Table Rock Talk October 2014

The Newsletter of Lawrencefield Parish Church

Welcome Bishop Klusmeyer

Events surround annual visitation

The Rt. Rev. W. Michie Klusmeyer, Bishop of the Episcopal Diocese of West Virginia, will visit Lawrencefield on October 12. The bishop visits all parishes in the diocese at least once every one or two years. This year, the Bishop will confirm four young people: three from Lawrencefield and one from St. Matthew's. Confirmation marks the mature affirmation of faith for persons baptized as infants or young children.

Bishop Klusmeyer will preside at both Sunday services that day, and meet with the vestry between the services. A special coffee hour brunch is planned to honor bishop and confirmands.

This year the bishop's visit coincides with Lawrencefield's annual Festival of Gifts. Arts, crafts and other examples of creativity from church members will be displayed in the undercroft. There is still time to register to display your creations! Pick up an entry blank in the Narthex!

God bless the animals

Traditional St. Francis Day event to take place at St. Luke's

St. Luke's on Wheeling Island has invited Lawrencefield's rector to officiate at their annual Blessing of Animals, scheduled for Sunday afternoon, October 5, at 4pm. Members of Lawrencefield are particularly invited to bring their pets to this event, which is open to the public. The ceremony will take place in the St. Luke's parking lot.

Blessing of the Animals is a traditional observance for St. Francis' Day, October 4. St. Francis of Assisi (1182-1226) is revered for his love of animals and his perception of God's presence in all creation.

Coffee Hour reborn!

New chair, new plan, time-honored theology

Nancy Paulovicks has recently accepted a call to serve as Hospitality Chair, with oversight over Coffee Hour and other fellowship activities at Lawrencefield Church. Nancy brings to this position a passion for food and a conviction that facilitating fellowship is true ministry.

Nancy's plan is that for two Sundays a month, Coffee Hour will consist of a relatively simple array of beverages and doughnuts, while on the remaining Sundays Lawrencefield tradition of multiple food options will be continued. She has organized a sign-up sheet which currently is filled into December. Those desiring to help out with catering Coffee Hour should contact Nancy at 301-232-6796 or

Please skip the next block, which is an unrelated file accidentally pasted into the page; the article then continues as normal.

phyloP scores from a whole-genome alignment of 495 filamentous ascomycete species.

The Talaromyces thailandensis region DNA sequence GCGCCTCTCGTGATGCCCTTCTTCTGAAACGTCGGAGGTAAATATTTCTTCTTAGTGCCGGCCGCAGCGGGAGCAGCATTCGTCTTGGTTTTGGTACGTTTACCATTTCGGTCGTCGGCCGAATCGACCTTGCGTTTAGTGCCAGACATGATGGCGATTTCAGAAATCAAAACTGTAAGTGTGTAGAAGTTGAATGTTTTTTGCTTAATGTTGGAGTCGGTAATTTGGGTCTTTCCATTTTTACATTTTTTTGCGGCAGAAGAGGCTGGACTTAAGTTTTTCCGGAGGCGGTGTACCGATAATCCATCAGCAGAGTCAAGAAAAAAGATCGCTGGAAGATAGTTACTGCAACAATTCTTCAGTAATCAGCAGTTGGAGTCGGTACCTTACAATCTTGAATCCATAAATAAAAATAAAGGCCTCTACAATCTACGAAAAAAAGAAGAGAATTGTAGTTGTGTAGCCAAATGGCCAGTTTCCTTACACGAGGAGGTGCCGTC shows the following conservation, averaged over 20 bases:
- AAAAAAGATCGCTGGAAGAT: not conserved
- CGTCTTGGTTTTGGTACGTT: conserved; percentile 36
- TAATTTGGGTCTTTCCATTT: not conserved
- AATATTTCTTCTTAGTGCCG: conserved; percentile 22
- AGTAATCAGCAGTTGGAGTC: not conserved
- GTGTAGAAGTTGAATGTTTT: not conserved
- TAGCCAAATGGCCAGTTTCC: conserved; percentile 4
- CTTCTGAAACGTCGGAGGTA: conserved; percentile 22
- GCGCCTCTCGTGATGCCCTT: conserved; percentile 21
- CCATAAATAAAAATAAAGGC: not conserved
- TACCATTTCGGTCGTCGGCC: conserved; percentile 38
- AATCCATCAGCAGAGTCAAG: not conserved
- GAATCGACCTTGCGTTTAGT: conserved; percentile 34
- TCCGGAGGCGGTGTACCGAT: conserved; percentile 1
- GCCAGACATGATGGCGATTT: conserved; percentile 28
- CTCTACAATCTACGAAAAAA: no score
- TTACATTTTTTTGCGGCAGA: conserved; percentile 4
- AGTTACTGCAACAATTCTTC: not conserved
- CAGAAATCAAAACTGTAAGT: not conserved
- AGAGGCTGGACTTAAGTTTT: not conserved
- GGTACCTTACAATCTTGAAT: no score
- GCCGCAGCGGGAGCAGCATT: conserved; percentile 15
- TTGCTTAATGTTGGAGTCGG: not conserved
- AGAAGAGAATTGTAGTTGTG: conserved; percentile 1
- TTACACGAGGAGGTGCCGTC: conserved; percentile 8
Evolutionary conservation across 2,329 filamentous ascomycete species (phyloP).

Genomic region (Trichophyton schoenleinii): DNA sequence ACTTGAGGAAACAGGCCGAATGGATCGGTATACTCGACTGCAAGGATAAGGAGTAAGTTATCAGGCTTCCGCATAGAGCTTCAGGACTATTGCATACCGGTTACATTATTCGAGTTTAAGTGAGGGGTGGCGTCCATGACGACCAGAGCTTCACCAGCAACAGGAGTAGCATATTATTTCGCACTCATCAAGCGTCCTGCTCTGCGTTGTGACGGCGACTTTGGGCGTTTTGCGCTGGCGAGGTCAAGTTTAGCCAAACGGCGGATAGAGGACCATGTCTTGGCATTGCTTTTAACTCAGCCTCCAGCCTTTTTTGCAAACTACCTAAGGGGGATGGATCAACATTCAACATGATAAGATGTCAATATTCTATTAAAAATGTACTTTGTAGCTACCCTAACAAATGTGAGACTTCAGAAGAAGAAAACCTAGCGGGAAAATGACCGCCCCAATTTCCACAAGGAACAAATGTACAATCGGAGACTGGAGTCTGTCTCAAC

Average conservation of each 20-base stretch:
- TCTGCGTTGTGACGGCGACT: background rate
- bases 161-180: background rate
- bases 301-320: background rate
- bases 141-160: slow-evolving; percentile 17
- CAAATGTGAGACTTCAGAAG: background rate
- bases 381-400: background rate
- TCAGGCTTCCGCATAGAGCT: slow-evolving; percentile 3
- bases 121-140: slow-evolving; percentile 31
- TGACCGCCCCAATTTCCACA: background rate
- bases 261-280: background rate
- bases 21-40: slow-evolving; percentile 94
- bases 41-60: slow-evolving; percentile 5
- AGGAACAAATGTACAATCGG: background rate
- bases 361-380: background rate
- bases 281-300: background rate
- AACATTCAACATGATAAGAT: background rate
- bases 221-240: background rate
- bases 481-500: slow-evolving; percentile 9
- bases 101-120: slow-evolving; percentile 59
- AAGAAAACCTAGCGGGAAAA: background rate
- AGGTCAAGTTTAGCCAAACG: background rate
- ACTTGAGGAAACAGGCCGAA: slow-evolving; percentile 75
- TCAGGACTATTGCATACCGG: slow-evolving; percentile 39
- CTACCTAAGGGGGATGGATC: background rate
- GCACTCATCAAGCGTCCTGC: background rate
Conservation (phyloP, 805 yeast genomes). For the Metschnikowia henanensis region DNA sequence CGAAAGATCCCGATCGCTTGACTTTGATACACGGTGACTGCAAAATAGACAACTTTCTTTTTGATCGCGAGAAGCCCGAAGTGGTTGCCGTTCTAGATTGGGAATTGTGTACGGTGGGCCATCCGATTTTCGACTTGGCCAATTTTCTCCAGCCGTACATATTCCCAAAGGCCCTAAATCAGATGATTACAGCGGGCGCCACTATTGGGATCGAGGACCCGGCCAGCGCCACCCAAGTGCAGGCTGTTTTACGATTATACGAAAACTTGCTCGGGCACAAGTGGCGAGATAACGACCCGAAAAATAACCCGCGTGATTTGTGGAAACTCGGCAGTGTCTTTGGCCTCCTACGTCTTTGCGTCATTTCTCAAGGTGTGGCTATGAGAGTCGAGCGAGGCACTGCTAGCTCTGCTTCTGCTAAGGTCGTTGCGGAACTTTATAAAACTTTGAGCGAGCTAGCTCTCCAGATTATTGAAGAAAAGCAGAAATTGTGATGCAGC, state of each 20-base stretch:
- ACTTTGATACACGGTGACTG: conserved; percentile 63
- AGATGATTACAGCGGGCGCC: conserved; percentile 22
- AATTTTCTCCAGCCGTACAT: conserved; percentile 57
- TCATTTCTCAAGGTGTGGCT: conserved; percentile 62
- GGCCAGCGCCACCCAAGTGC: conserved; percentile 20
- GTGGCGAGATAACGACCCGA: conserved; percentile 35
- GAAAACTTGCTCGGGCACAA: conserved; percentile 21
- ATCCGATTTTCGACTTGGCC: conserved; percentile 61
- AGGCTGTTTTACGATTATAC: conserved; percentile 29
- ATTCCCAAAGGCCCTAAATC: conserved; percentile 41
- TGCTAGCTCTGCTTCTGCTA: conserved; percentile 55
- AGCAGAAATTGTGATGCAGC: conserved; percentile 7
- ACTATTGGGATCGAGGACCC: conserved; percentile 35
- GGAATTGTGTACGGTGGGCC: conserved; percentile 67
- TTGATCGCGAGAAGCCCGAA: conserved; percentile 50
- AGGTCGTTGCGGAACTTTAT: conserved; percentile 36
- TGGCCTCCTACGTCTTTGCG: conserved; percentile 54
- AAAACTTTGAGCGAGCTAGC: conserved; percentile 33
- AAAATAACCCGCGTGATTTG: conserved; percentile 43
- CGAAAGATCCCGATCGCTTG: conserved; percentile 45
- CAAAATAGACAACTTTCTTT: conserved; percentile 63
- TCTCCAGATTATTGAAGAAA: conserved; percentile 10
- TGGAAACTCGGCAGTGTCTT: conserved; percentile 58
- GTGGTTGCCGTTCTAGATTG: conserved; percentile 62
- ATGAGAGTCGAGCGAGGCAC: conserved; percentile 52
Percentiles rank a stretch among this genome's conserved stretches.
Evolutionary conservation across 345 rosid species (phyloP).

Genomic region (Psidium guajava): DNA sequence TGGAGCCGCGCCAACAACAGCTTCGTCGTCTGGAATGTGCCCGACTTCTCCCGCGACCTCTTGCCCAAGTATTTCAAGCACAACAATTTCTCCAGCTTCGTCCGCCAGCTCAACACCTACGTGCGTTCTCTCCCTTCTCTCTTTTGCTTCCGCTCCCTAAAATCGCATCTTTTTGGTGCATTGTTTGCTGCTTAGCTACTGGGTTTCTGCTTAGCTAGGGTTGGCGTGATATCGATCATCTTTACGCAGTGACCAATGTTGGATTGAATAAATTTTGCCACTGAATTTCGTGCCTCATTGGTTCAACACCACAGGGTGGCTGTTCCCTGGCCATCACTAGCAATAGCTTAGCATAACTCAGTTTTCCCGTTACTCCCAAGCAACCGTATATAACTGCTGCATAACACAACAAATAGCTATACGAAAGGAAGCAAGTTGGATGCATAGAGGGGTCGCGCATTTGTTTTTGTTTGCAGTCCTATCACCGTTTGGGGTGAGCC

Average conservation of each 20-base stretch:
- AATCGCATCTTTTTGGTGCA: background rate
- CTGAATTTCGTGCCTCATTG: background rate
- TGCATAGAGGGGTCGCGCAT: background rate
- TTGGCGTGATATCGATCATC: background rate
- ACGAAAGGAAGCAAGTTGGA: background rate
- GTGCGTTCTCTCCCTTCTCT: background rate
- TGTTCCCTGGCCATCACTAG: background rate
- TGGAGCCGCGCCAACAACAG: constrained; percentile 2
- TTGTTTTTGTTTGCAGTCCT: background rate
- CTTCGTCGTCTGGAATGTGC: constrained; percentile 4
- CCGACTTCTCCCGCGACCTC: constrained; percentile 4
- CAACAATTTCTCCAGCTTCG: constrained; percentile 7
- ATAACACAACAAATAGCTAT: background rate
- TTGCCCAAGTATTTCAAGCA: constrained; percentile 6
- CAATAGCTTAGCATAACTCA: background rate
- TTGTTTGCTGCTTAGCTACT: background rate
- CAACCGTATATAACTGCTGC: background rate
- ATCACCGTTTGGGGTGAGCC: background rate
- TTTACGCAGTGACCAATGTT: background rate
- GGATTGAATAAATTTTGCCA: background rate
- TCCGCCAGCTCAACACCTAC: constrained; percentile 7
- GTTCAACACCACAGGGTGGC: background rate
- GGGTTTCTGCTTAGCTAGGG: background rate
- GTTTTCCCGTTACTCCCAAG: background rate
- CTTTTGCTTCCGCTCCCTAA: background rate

The concept behind Nancy's approach to Coffee Hour is summed up in a quotation she found on the website for the Episcopal Diocese of Washington, DC:

In our Baptismal Covenant we affirm that we will continue in the apostles' teaching and fellowship. That means we will gather on a regular basis for conversation, getting to know each other, for the building of relationships and refreshment and to support each other.

This is the purpose of Coffee Hour.

Congregational study wraps up

The congregational study undertaken as part of the rector's Doctor of Ministry work is nearing completion. The study team, consisting of Karen Dalby, Barb Hinkle and Janine Reddy, along with the rector, has examined Lawrencefield's social networks, personal stories, parish history, statistics, demographics, neighborhood perception and leadership experience. In distilling the mass of information collected, he rector has observed that although parishioners generally do not talk about personal religious experience unless asked, spirituality and faith run very deep here, as does a depth of family feeling not often found even in a small church. Detailed findings will be summed up in a paper that, after being submitted as required for grading in mid-October, will be made available to the congregation.

The Rector's Study

Faith Sharing           The Rev. Cynthia Byers Walter

One of the courses I took during the June term of my doctoral studies was called Spirituality, Leadership and Mission. In the course of this class I studied models of leadership in both the secular and sacred traditions. The range of material studied extended back to the sixteenth century, with the writings of St. Francis de Sales, up to the present day. Among the modern materials suggested was a program created by the Episcopal Diocese of North Carolina called GoSpeak: Sharing our Faith.

The diocese's website describes the program as follows:

At the 198th Convention of the Diocese of North Carolina, Bishop Curry challenged us to go deep, go speak and go do. As a diocese and in communion with five other dioceses, we took up his challenge to go speak – to share our faith.